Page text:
A problem familiar to all federal agencies—hiring—is one of the top challenges remaining for the Census Bureau now just months away from the 2020 headcount, GAO has said.
The Bureau “has identified and met most of its initial milestones” and is generally on track to meet upcoming selected key dates” on matters such as opening offices, printing questionnaires and updating address lists and maps, a report said. The latter actually “was slightly more productive than anticipated,” GAO said, crediting the agency with carrying out recommendations it had made in an earlier report on that topic.
However, the Bureau has “experienced delays in hiring for its early operations, raising concerns about hiring for peak operations.” For example, it had hired about 9,000 fewer listers than its goal of 40,300 by its September deadline, forcing it to “fill the gap with listers who lived well outside of the area they were supposed to work—in some cases from a different state.” Similarly, the Bureau fell about 200 hires short of its goal of hiring 1,500 partnership specialists, who focus on establishing relationships to encourage participation.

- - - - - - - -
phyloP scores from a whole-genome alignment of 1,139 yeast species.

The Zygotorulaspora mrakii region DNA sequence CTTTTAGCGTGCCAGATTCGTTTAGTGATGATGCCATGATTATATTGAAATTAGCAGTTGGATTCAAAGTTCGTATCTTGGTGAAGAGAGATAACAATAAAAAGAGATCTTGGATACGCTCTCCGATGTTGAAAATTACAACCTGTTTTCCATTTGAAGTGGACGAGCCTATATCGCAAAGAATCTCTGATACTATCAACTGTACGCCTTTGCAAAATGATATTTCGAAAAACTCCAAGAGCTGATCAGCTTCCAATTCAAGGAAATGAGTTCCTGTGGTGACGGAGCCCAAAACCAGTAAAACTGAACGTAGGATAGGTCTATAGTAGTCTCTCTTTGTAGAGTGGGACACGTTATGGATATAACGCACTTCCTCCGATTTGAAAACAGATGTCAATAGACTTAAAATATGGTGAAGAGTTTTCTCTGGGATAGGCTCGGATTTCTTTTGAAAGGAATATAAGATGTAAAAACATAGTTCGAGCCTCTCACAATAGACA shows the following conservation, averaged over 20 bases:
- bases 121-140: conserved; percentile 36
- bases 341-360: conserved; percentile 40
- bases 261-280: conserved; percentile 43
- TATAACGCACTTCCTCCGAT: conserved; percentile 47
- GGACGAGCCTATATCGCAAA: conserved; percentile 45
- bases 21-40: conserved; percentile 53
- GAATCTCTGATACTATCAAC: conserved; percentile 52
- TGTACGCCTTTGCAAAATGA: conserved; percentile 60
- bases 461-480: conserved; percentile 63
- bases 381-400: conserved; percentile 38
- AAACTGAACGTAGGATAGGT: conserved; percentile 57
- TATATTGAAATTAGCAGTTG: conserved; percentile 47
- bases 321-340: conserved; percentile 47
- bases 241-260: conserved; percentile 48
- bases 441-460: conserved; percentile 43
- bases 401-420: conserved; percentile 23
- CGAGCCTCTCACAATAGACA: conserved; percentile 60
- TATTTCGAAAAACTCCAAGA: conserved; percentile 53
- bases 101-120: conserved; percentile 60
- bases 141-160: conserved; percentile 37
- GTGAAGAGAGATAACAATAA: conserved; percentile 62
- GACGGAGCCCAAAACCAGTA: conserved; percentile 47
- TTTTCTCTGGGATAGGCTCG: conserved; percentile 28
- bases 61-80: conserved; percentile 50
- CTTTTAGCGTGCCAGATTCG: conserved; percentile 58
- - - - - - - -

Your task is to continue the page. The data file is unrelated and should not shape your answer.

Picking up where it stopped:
The Bureau attributed the staffing shortfalls to two problems also familiar to other agencies: higher than expected attrition and delays in getting security clearances for those it hired.
“The problems the Bureau faced in these early operations with its ability to hire are an early warning for what may occur later in the census during non-response follow-up, when the Bureau intends to hire about 250,000 enumerators to follow up with households that did not initially respond to the census,” GAO said.